As you read this, I want you to remember that what really annoyed President Spock last night and had him showing uncharacteristic flashes of anger wasn’t the fact that Chris Stevens was operating essentially without security in a jihadi playground. It was the fact that Romney put him on the spot by accusing him of playing politics. That’s what was “offensive,” not half-assing the thin blue line surrounding an American ambassador. Get back to me when he shows the same degree of irritation at the State apparatchiks responsible for this as he showed Romney.
The twisted irony of the “spontaneous protest” spin is that, with security this poor, a truly spontaneous protest probably could have gotten to Stevens too.
Some of the guards sustained injuries and said they were ill-prepared to protect themselves or others when heavily armed militants last month stormed the rented villa that was serving as the mission.
They also described being hired by Blue Mountain after a casual recruiting and screening process…
“I was never a revolutionary or a fighter, I have never picked up a weapon during the war or after it,” said Abdelaziz al-Majbiri, 28, who was shot in the legs during the September 11 assault.
The Libyan commander in charge of the local guards at the mission was a former English teacher who said he heard about Blue Mountain from a neighbor. “I don’t have a background in security, I’ve never held a gun in my life,” he said, speaking on condition of anonymity out of fear for his safety…
“We used to tell the Americans who spoke to us on many occasions that we needed more support in security, because it felt thin on the ground. But they didn’t seem to be so worried, and (were) confident that no one will dare to come close to the consulate,” one guard said.
Why would Stevens need security when every radical outfit in town was bound to steer clear of the consulate, just because?
According to Reuters, the guards patrolled with flashlights and batons, not guns; multiple British government sources told the authors of the story that they’d never heard of Blue Mountain, even though it’s based in the UK. Supposedly, State skimped on hiring a more established firm because they didn’t know how long they’d have a presence in Benghazi and didn’t want to hire full-timers who they might then have to find a position for later. That’s how you end up with your “guards” hiding on the roof — or maybe even lending the bad guys a hand — instead of defending vulnerable Americans inside.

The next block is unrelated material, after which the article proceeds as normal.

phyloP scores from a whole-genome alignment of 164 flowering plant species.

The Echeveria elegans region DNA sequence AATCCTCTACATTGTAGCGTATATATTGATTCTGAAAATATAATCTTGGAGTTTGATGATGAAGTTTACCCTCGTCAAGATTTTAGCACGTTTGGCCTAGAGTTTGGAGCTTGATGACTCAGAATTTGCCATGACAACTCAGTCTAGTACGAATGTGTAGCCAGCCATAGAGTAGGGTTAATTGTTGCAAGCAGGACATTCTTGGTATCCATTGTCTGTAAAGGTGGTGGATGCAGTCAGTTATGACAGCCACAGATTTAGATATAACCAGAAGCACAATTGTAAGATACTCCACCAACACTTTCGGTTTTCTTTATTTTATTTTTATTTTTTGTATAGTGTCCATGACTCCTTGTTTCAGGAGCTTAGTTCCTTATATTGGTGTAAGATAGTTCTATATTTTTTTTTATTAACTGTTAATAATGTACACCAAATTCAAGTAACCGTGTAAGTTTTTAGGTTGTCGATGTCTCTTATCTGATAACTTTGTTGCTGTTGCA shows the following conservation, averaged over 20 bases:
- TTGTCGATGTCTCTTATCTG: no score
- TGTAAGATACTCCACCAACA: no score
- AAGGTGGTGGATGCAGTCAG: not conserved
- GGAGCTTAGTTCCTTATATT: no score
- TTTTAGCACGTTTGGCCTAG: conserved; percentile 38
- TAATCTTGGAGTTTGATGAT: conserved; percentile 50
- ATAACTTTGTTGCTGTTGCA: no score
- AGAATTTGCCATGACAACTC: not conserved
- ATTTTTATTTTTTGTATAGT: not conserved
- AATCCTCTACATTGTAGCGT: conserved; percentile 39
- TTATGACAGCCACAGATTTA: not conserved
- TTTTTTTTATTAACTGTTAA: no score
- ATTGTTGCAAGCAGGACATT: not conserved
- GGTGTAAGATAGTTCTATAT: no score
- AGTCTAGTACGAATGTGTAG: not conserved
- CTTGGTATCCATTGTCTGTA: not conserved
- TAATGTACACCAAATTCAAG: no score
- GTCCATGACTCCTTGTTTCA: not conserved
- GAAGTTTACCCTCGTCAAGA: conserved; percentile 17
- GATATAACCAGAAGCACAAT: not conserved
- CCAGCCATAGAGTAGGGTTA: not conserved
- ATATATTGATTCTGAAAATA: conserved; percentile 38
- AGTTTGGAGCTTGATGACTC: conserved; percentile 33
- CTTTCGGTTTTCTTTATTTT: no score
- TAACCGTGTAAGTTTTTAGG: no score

That’s who Chris Stevens had in his corner. Let’s see who was in the other corner:
The founder of Libya’s Islamist militia Ansar al-Sharia was at the U.S. consulate compound during the deadly attack here, Libyan officials say, but he remains free a week after those allegations were disclosed to Libyan political leaders and U.S. investigators in Tripoli.
Ahmed Abu Khattalah—who current Libyan officials and former Islamic militants describe as propagating an al Qaeda-style ideology—was seen during the Sept. 11 attack at the diplomatic mission where two of the four Americans died, said two senior Libyan security officials familiar with the investigation…
“There’s no doubt the sheik was there,” said one of these officials, referring to the religious title Mr. Abu Khattalah’s followers use for him. “If the sheik was there, then the sheik was giving commands. That’s how the group operates.”
Some Libyan witnesses have traveled to Tripoli at their own expense to talk to the FBI, but “three of these witnesses say the Americans have offered them no protection in exchange for their cooperation, prompting two of them to say they are trying to dissuade other Libyans from talking to the bureau.” So there’s your “spontaneous protest” update of the day, replete with added irony: According to the Journal, Ansar al-Sharia, while denying any involvement, has itself been busy using the “spontaneous protest” defense to claim that the attack on the consulate was some sort of grassroots reaction to the Mohammed film. The White House’s lame, discarded spin is now the de facto alibi of the likely culprits.
As a further gloss on this, the NYT says “Abu Khattala and Ansar al-Sharia share Al Qaeda’s puritanism and militancy, but operate independently and focus only on Libya rather than on a global jihad against the West.” Maybe, but I advise reading Tom Joscelyn’s post on the Library of Congress report on jihadism in Libya that came out in August, weeks before Stevens was killed. Relationships between local militias and international terror groups are obviously hazy right now, but Al Qaeda’s leadership in Pakistan does appear to be trying to coopt the local groups and expand their influence in Libya. One of the “brand names” that Al Qaeda is suspected of using: “Ansar al-Sharia,” which is also being used by AQ affiliates in Yemen and Tunisia. There are multiple Ansar al-Sharias in Libya so it’s unclear which one(s) might be linked to Al Qaeda or even if they’re linked to each other, but that’s something to keep an eye on as we find out more about Khatallah — especially since we already know that Ansar was in contact with Al Qaeda in the Islamic Maghreb, the group’s north African chapter, both during and after the attack.